4E WotC, DDI, 4E, and Hasbro: Some History
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    WotC, DDI, 4E, and Hasbro: Some History

    In the - now very long - discussion of Ryan Dancey's latest EN World column which expands on his opinions in the recent Escapist articles about the past, present, and future of D&D, Ryan makes a few detailed replies throughout the thread. Since it's such a long thread, I've pulled this particularly interesting one out (see below). There are a couple of others, found here and here.

    After Vince Calouri was pushed out of Wizards of the Coast he was replaced by Chuck Heubner. Chuck basically had to manage Wizards on the downslope from the Pokemon salad days. Hasbro has been through many boom & bust cycles in the toy business and they have a standard response when it happens: cut headcount and reduce overhead. Since Wizards was de facto the only part of the business that had not been rolled up into Hasbro proper it was not insulated by the successes of other things at Hasbro like GI Joe or Transformers.

    While this was happening there was a big internal fight for control over the CCG business within Hasbro. Brian Goldner who was at the time the head of the Boys Toys (i.e. half the company) division of Hasbro thought that the company was missing a huge window of opportunity to follow up Pokemon with a series of mass-market CCGs linked to Hasbro's core brands GI Joe and Transformers. These battles resulted in things being escalated all the way to the C-Suite and the Hasbro Board, where Brian lost the fight and Wizards retained the exclusive ability within Hasbro to make CCGs. The downside for Wizards is that they were forced to do things with the Duelmaster brand that they did not want to do, and it never got the traction in the US that Wizards thought it could achieve. (In Japan, by contrast, it became a huge best-seller).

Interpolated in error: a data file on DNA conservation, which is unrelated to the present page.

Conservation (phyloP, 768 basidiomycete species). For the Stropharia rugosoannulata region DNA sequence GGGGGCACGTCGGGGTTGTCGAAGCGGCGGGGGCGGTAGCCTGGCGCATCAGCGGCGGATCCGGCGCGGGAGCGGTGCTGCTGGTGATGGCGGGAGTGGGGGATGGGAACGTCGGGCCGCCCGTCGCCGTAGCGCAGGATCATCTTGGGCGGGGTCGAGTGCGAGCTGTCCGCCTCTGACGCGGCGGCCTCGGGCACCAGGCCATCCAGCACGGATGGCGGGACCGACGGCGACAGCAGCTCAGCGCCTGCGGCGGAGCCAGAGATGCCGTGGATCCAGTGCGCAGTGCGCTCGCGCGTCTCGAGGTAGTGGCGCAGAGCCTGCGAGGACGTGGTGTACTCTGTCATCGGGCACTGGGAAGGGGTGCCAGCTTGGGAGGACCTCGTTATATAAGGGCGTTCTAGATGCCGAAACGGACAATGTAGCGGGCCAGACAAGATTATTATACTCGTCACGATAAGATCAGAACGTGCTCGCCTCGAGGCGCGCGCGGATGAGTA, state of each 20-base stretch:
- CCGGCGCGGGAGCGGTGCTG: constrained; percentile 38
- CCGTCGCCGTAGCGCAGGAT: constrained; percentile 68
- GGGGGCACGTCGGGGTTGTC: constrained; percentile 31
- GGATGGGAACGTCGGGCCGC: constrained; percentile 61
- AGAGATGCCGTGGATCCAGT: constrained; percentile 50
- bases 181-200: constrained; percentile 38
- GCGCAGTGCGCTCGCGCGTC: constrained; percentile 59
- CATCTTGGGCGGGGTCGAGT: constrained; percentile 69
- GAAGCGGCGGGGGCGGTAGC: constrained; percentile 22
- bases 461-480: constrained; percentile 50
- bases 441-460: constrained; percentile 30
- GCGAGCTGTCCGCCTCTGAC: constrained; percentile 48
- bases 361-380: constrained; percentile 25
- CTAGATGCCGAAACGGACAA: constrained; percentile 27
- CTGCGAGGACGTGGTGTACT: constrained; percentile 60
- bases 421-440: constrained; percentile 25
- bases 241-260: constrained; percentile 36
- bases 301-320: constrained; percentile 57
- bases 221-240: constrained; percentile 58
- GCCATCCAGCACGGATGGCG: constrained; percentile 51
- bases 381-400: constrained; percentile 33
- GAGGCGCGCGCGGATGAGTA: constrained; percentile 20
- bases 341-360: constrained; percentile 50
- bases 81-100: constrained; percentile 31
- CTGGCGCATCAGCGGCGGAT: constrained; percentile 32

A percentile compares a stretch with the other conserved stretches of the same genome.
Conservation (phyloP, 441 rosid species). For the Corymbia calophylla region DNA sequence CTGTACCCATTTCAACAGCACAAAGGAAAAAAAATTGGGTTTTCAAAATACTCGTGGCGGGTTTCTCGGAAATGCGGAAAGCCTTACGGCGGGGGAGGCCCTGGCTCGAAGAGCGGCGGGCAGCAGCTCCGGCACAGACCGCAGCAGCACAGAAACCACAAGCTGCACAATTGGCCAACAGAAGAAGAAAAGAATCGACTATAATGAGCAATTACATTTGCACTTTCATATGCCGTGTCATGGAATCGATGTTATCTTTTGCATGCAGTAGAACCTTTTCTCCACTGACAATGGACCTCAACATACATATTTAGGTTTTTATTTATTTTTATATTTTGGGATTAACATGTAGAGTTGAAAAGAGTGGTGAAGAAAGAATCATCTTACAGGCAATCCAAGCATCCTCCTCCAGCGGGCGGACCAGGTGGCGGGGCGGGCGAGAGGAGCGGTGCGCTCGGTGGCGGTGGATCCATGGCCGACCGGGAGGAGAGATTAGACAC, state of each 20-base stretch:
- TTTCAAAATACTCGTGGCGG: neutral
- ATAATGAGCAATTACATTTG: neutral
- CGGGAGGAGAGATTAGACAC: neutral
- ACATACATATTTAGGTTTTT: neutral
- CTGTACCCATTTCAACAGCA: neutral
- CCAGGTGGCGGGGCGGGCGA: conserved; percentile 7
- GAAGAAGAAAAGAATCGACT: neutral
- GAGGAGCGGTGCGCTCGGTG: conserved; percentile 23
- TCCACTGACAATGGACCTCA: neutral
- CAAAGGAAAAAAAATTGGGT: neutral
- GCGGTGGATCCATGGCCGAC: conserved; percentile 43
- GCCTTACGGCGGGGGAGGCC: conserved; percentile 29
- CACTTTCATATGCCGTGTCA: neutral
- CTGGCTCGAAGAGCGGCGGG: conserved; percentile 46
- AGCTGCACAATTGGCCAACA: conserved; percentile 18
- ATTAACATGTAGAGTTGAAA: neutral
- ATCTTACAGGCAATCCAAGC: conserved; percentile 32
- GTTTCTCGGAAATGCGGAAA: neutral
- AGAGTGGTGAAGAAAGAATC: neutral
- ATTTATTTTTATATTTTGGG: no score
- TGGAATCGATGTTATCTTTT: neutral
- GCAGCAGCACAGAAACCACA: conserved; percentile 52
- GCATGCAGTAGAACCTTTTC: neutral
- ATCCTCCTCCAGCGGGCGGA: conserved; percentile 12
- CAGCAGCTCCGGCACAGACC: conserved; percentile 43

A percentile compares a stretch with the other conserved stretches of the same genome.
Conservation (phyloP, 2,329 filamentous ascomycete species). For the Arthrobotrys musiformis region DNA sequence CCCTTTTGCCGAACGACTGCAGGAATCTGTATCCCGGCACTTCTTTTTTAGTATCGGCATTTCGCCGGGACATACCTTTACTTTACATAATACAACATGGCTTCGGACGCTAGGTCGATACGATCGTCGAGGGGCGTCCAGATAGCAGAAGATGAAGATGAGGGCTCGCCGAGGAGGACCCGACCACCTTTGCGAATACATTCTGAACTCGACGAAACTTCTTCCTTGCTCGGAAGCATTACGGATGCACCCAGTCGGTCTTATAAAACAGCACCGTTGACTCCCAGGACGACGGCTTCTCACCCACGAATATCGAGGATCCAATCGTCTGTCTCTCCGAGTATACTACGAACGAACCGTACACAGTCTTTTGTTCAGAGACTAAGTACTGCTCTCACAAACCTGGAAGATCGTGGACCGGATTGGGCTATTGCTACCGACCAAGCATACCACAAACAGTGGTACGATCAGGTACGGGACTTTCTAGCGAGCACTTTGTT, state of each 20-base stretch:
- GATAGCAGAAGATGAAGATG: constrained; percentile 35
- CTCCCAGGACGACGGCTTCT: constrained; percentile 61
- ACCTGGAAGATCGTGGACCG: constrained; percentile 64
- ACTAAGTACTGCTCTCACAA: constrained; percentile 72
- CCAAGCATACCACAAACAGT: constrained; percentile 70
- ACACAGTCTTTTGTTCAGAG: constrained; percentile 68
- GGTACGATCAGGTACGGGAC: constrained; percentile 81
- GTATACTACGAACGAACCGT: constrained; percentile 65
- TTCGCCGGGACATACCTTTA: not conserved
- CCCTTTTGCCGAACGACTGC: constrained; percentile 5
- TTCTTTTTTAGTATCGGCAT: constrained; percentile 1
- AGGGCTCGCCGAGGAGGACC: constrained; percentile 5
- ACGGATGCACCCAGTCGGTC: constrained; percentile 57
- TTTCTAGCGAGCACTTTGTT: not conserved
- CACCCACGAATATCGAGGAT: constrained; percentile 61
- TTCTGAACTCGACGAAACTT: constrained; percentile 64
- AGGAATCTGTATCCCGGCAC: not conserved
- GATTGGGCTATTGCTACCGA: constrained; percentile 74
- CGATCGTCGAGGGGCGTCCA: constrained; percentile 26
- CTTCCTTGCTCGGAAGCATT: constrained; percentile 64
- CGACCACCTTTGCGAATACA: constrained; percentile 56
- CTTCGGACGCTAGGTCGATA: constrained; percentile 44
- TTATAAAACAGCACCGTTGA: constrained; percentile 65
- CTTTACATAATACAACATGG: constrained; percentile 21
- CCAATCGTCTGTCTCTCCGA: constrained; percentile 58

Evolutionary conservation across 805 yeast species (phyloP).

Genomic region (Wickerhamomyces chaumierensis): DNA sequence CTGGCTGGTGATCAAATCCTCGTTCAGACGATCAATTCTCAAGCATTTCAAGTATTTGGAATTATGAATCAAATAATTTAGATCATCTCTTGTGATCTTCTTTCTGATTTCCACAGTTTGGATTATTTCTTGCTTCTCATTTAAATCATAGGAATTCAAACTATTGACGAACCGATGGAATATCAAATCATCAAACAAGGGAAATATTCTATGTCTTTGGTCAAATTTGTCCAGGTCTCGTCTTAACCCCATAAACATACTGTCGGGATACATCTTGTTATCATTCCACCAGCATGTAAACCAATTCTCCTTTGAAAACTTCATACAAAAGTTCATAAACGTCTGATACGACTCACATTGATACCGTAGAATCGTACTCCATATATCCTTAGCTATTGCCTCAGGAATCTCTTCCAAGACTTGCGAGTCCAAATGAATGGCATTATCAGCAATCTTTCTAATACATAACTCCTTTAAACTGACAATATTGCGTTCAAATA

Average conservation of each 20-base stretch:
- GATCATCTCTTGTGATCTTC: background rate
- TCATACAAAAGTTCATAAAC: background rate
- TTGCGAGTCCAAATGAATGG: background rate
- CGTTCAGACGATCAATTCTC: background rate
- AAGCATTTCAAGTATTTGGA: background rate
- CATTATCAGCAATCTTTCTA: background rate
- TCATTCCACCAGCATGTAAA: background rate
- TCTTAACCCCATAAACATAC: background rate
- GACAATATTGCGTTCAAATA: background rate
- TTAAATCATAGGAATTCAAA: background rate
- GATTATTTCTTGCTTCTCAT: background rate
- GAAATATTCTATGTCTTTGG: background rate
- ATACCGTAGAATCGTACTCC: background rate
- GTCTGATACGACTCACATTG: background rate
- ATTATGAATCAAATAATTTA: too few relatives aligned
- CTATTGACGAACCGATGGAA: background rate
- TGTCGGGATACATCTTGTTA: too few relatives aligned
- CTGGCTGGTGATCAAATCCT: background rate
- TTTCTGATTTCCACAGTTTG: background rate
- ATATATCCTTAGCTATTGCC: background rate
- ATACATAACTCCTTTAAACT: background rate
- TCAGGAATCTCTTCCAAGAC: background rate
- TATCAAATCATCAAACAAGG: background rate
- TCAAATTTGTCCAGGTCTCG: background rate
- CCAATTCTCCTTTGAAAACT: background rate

Chuck left after two years and Loren Greenwood, who had been the long time VP of Sales, replaced him in 2004. He was also a visible proponent of the idea that Wizards, and not Boys Toys, should set Hasbro's CCG strategy. Thus when Brian was named COO of the whole company in 2006 and CEO in 2008, Loren had a big problem on his hands. Loren guided the company through the post 3.5e crash of the TRPG market, the loss of the Pokemon franchise, and the unwinding of the Wizards retail strategy. All of this was pretty bitter fruit for hm since he'd been instrumental in building up much of what had to then be torn down. The combination of all these things led to Loren's exit and his replacement by Greg Leeds, who is the current CEO of Wizards.

    Sometime around 2005ish, Hasbro made an internal decision to divide its businesses into two categories. Core brands, which had more than $50 million in annual sales, and had a growth path towards $100 million annual sales, and Non-Core brands, which didn't.

    Under Goldner, the Core Brands would be the tentpoles of the company. They would be exploited across a range of media with an eye towards major motion pictures, following the path Transformers had blazed. Goldner saw what happened to Marvel when they re-oriented their company from a publisher of comic books to a brand building factory (their market capitalization increased by something like 2 billion dollars). He wanted to replicate that at Hasbro.

    Core Brands would get the financing they requested for development of their businesses (within reason). Non-Core brands would not. They would be allowed to rise & fall with the overall toy market on their own merits without a lot of marketing or development support. In fact, many Non-Core brands would simply be mothballed - allowed to go dormant for some number of years until the company was ready to take them down off the shelf and try to revive them for a new generation of kids.